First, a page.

Oscillator circuit 54 is a conventional unijunction oscillator including a unijunction transistor 216, resistors 218, 220 and 224 and a capacitor 226.
The pulse train continuously produced by oscillator 54 is now passed by NOR gate 215 which comprises the oscillator gate circuit 58 and is applied to the input to counter 176 which counts to a predetermined count, for example, 10 and applies a pulse on line 230 to the input to counter 178. After counter 178 has counted to a predetermined count, for example, 2, the output of counter 178, which is connected to an input to NOR gate 180, shifts to a logic 0 so that NOR gate 180 produces a logical 1 output which causes transistor 182 to shift to its conductive condition, applying a low input of ground to line 230 to freeze the output of counter 178. The output of NOR gate 180 is also applied to the base of transistor 184 which similarly shifts to its conductive condition, permitting current to flow through coil 186 which shifts its controlled switch away from the illustrated position and permits current to flow through relay coil 190. Diode 230 is connected in parallel with coil 186 to protect transistor 184 from transient currents.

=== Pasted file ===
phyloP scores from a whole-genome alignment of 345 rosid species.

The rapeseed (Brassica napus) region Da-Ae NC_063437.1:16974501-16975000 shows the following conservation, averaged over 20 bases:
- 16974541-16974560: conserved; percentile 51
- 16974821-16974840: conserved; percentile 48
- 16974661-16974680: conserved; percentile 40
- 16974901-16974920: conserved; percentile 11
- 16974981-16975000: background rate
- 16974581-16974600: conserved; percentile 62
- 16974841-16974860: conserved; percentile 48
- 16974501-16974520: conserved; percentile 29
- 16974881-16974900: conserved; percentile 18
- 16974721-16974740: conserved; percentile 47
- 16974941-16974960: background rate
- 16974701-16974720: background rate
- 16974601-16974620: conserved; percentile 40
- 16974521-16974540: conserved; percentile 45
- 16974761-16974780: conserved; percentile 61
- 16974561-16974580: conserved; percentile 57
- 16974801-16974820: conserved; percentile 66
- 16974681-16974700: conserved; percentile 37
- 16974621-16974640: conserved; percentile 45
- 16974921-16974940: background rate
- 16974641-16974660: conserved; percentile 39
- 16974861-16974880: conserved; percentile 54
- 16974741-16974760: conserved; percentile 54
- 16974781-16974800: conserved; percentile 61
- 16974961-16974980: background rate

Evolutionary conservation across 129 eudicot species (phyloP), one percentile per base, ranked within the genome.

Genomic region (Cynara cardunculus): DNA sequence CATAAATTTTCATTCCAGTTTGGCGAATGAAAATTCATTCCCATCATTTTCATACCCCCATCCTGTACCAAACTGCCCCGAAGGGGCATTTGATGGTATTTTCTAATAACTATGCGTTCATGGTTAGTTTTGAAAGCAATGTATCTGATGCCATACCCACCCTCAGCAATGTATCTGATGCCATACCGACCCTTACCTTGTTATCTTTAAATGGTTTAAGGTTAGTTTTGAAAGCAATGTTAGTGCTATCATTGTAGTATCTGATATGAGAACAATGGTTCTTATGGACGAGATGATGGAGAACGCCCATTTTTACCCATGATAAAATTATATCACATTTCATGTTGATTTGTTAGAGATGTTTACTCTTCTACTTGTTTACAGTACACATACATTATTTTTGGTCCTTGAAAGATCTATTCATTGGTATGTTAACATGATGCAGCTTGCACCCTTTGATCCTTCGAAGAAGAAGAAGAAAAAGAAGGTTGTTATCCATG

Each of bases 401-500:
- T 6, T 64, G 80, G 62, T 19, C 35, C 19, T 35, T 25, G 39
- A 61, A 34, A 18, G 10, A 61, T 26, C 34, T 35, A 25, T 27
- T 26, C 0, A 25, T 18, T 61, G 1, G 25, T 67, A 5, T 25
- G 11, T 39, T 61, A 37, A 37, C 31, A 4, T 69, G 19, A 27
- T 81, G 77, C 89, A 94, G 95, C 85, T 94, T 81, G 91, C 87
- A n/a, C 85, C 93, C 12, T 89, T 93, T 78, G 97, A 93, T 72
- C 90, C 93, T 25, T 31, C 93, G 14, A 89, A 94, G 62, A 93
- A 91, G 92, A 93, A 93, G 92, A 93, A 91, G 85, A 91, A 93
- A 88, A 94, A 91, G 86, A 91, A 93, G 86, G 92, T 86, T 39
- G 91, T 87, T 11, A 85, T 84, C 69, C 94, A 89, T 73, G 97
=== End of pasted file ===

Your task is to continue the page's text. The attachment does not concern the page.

Coil 190 now responds by shifting its controlled switch 192 away from the illustrated position and connecting lamps 194, 196, 198, 200 and 202 to the 12 volt output of battery 100 so that the lamps are illuminated.
The circuit continues functioning automatically as described to turn on the lamps whenever any one of the photocell circuits indicates, for longer than a predetermined time, that nighttime conditions exist and to automatically turn off the lights immediately when all of the photocell circuits agree that daytime conditions exist.